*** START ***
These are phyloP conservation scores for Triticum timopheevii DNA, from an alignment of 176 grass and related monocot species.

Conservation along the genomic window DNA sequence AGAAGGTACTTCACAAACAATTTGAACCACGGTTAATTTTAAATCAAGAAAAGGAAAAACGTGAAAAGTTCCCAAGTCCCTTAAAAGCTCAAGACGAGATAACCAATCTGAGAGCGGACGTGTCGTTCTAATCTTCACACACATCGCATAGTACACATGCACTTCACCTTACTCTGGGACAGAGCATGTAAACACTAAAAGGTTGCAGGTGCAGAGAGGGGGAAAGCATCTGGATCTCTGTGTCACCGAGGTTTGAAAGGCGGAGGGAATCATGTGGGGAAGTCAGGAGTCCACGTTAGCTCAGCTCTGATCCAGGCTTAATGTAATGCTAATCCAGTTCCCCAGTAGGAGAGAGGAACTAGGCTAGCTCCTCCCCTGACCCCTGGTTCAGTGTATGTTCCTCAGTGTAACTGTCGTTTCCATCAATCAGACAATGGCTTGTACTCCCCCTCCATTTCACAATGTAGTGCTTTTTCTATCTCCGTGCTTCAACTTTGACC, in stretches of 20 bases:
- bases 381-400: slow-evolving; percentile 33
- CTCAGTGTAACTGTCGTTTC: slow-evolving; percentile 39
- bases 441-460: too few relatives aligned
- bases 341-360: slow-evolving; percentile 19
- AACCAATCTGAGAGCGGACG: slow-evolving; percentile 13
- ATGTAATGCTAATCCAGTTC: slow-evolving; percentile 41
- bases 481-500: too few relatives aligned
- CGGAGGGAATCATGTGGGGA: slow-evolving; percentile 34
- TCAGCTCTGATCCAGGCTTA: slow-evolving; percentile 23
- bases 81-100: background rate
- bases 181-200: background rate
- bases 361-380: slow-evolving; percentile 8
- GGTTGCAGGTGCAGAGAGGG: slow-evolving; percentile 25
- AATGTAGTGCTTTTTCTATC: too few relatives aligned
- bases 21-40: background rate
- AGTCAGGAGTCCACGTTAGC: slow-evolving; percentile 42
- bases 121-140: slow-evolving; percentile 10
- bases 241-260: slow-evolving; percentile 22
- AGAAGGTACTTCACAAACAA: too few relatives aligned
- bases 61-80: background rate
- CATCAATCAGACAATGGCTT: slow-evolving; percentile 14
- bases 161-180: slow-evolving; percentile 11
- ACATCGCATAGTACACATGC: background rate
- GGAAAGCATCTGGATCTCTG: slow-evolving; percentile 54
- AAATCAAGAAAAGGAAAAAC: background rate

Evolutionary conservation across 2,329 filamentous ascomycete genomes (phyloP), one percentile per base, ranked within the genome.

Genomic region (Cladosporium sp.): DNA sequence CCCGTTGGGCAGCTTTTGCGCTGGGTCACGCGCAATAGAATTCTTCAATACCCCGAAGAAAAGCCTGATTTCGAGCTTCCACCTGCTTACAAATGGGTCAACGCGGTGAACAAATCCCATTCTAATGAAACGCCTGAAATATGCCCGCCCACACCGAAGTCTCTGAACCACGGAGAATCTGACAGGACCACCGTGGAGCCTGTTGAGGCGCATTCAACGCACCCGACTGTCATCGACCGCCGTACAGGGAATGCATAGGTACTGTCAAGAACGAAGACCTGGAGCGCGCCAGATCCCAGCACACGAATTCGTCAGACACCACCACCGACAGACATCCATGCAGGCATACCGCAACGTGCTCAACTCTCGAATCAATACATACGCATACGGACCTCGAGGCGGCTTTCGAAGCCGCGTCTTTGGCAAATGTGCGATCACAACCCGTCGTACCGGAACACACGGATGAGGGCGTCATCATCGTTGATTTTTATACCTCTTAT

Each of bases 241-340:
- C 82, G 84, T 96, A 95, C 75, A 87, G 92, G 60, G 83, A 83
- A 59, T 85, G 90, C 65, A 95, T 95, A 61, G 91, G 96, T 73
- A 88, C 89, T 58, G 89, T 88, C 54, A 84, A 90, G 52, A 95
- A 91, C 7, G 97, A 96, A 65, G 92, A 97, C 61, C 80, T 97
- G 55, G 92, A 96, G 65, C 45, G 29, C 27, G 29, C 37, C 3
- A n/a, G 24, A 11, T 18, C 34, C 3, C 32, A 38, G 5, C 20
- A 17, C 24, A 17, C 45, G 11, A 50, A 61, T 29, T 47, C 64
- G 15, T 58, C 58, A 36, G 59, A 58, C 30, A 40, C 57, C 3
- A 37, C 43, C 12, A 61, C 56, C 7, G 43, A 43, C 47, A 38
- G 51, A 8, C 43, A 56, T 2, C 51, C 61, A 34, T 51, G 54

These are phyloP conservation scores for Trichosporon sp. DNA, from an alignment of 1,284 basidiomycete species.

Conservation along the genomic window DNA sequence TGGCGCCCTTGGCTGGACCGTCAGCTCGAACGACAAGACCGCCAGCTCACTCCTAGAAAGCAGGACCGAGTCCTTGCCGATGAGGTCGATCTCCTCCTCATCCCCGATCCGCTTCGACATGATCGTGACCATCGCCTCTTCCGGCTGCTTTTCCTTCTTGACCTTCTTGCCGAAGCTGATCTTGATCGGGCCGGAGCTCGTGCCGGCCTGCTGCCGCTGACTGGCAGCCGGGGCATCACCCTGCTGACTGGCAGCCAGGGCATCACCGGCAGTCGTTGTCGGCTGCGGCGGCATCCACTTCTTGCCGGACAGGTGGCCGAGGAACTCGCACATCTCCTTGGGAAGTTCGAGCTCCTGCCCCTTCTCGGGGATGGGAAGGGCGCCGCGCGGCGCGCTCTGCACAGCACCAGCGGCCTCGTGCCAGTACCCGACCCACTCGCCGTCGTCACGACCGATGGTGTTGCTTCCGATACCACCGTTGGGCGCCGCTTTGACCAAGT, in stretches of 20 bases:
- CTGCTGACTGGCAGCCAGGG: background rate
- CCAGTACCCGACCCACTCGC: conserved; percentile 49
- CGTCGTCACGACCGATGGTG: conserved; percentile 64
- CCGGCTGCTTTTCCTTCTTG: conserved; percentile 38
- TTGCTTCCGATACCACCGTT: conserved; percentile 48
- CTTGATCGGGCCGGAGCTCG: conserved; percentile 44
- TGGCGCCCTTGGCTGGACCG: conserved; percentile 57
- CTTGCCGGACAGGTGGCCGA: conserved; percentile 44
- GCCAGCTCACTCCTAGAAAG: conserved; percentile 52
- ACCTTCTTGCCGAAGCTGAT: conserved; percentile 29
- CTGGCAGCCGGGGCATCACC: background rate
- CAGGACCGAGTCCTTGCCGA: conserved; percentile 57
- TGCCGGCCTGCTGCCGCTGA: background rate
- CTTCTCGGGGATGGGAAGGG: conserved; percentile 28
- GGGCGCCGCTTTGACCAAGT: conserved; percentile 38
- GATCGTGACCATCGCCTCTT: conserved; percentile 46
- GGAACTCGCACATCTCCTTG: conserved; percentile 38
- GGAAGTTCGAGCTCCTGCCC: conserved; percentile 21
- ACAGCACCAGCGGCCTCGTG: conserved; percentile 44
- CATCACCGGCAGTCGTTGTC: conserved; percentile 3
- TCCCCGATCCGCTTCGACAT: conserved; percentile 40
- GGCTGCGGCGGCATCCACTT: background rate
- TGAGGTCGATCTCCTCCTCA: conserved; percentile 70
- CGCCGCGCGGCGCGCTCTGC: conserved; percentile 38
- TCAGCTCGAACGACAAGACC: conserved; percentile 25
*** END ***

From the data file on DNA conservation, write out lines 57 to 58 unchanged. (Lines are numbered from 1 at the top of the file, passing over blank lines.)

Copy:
- GGGCGCCGCTTTGACCAAGT: conserved; percentile 38
- GATCGTGACCATCGCCTCTT: conserved; percentile 46